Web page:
Telecommunications 152 8.7 — —

Water and Sanitation 23 3.1 1 —

Total 1,744 100.0 41 200

Note: Based on climate-adjusted estimates.


Source: Meeting Asia’s Infrastructure Needs (February 2017), ADB
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Bridging the gap
Annual average infrastructure investment by financing source
excluding PRC*, 2016–2020 ($ billion in 2015 prices)
600
$187 $503
(3% of GDP) (8.2% of GDP)
500
Private
400 $249
$121
(2% of GDP)
300
$195
(3.2% of GDP)
200 Private
$62.5 Public
$254
100
Public
$132.6
0
Current Investment Additional Public Additional Private Investment Needs

* 25 countries minus the PRC


Note: GDP refers to projected annual GDP in 2016-2020. Numbers may not add up to total due to rounding.
Source: Meeting Asia’s Infrastructure Needs (February 2017), ADB

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Role for MDBs

• MDB infrastructure financing in Asia is 2.5% of


current investment
– Without PRC and India: MDB share > 10%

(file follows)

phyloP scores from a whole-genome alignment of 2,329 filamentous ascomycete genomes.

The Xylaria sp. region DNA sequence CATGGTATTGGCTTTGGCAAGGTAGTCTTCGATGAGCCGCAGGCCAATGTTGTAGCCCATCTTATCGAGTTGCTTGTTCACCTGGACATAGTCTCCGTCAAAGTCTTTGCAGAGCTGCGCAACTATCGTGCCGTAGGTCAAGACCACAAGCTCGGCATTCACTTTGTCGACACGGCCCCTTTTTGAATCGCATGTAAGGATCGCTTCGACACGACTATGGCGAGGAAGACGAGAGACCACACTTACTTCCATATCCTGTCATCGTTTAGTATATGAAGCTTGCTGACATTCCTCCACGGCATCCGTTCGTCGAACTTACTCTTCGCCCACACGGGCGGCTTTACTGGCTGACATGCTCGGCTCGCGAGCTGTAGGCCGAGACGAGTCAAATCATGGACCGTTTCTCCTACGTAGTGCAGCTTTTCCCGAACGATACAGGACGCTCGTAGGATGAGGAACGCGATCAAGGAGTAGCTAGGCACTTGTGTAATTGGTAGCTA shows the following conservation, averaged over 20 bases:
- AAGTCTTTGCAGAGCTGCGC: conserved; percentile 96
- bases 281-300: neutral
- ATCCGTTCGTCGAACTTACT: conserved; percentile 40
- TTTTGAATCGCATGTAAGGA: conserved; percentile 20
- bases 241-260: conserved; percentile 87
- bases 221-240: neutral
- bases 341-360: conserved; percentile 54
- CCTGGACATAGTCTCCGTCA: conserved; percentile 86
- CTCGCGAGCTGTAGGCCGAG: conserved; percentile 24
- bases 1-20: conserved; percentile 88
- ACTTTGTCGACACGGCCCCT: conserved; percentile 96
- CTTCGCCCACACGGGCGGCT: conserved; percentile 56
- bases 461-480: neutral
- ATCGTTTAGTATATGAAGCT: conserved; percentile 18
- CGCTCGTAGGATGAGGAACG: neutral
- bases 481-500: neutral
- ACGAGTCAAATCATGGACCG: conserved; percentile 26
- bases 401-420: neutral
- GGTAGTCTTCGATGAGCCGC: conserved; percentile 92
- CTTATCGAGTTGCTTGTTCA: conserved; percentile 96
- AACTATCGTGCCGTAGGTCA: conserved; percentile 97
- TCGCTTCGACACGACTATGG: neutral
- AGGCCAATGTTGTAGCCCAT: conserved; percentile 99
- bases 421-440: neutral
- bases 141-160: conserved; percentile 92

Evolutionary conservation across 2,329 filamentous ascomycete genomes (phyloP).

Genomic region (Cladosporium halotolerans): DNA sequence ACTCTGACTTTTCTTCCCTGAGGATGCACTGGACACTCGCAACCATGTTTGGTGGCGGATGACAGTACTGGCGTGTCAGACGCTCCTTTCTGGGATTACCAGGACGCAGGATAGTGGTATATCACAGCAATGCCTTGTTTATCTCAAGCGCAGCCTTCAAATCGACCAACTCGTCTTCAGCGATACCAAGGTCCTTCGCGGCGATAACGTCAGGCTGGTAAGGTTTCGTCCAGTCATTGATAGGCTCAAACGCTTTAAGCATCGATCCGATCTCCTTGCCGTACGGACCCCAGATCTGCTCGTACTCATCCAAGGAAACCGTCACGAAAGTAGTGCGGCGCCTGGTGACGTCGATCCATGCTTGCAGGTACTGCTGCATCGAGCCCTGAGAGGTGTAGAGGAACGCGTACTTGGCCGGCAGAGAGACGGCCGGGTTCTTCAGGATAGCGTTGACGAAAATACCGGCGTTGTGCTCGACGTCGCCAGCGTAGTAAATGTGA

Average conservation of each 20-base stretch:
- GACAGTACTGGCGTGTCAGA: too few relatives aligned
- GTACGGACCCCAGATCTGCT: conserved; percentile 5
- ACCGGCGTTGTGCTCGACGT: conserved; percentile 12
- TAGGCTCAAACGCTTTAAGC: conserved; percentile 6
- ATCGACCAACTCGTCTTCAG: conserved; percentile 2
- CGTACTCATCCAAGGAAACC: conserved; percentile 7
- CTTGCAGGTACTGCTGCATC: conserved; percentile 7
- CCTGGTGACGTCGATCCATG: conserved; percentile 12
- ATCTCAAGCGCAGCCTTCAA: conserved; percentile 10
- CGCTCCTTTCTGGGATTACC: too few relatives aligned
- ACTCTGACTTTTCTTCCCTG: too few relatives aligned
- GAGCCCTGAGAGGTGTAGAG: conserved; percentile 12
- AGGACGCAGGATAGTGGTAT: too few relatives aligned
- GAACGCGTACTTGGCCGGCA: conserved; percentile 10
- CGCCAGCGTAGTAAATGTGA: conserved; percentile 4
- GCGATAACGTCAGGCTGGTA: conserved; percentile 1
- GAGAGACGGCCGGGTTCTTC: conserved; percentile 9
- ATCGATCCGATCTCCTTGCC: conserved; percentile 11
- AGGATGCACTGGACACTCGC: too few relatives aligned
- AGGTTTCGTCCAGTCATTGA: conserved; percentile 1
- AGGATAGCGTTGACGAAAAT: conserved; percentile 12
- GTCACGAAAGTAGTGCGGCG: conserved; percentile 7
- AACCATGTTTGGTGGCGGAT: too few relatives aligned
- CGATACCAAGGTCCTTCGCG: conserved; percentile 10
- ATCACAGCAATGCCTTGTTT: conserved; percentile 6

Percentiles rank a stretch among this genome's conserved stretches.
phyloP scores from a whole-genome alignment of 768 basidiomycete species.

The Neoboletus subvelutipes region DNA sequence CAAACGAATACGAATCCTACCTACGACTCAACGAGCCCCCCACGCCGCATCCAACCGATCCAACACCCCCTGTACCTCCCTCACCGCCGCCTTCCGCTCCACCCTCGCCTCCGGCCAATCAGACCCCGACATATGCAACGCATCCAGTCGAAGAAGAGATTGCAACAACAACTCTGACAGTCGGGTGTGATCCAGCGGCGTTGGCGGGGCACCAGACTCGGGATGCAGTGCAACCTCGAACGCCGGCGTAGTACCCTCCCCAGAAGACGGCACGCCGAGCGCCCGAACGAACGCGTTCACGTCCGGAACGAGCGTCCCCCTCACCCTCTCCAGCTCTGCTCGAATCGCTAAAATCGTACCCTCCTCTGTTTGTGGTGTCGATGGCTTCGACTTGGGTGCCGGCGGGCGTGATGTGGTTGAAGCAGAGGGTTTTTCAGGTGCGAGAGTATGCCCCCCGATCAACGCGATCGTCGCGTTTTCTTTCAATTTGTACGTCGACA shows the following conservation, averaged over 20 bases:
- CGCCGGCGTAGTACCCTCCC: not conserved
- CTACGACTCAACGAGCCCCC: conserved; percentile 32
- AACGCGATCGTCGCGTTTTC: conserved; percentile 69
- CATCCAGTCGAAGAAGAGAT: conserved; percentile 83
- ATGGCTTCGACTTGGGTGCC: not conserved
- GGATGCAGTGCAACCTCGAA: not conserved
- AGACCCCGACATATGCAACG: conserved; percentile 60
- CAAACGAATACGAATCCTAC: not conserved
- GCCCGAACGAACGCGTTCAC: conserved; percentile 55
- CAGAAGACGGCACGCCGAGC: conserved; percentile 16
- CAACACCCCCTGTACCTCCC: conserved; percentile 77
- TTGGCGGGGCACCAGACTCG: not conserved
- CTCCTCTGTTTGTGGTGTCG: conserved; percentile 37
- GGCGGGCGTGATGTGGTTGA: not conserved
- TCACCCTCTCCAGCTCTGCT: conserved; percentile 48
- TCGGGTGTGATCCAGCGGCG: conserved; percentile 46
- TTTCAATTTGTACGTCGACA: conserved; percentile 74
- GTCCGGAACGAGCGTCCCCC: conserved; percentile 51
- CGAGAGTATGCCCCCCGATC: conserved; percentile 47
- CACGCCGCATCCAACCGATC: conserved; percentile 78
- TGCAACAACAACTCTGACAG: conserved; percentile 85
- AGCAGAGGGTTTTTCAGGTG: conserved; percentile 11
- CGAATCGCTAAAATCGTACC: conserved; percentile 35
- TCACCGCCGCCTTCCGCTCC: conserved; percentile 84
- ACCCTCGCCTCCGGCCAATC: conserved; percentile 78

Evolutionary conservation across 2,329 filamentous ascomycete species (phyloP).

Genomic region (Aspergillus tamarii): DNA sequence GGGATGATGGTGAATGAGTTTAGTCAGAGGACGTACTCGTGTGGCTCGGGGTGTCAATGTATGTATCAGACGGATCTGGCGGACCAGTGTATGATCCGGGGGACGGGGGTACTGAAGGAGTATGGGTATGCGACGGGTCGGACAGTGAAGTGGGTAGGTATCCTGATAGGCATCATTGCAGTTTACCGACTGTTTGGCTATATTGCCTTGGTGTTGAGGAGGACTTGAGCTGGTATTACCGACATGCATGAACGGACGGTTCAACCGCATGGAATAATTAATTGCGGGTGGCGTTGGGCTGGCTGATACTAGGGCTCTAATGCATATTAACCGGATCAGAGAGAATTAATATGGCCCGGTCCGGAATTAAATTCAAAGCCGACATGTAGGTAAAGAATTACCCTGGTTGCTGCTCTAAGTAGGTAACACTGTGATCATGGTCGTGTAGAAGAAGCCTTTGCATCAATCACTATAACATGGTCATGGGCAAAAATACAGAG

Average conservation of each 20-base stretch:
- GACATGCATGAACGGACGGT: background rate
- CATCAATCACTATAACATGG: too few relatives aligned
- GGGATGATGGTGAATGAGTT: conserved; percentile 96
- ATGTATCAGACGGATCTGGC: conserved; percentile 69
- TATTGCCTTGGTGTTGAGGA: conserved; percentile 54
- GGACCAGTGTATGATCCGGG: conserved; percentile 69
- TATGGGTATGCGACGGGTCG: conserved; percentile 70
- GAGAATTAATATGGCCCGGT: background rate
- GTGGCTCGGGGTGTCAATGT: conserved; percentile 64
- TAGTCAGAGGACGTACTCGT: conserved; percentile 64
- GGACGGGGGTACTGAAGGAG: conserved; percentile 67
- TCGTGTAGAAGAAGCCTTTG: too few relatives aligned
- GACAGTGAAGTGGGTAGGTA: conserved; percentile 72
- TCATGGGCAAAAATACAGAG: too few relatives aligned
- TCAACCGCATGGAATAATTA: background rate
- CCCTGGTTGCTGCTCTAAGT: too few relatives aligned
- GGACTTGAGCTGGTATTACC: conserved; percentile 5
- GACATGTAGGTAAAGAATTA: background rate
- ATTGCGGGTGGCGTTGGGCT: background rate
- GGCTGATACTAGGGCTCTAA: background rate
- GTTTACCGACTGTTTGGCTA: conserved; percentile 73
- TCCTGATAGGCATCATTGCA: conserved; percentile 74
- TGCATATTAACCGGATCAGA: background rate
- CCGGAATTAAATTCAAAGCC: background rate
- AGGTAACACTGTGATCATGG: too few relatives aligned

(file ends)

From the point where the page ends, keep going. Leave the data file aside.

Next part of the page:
• MDB finance for infrastructure will rise
• For ADB
– Scales up annual loan and grant approvals from $17.5
billion in 2016 to more than $20 billion by 2020
– A growing share for the private sector
– Blends finance with expertise and knowledge, supports
policy reform, and promotes regional cooperation

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Key messages:
Attracting PPPs and strengthening capital markets
• Strengthen regulatory and institutional framework to
generate a pipeline of bankable projects for PPP

• Enact PPP laws, streamline procurement and bidding


processes, and establish independent PPP units to attract
private sector financing

• Deepen capital markets to attract long-term institutional


investors

• Improve government coordination and transparency, and


enhance capacity for project planning, design, and
implementation

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ADB TO DOUBLE ANNUAL CLIMATE FINANCING
TO $6 BILLION FOR ASIA-PACIFIC BY 2020
(announced on 25 September 2015)

• Doubling ADB’s annual climate financing to $6 billion by 2020,


from the current $3 billion.
– $4 billion for mitigation through scaling up support for renewable energy,
energy efficiency, sustainable transport, and building smart cities.
– $2 billion for adaptation through more resilient infrastructure, climate-
smart agriculture, and better preparation for climate-related disasters.
• Continuing to explore cofinancing with Green Climate Fund and
other partners. Mobilizing greater private resources. Issuing
more green bonds.
• Adjust its procurement systems in order to facilitate the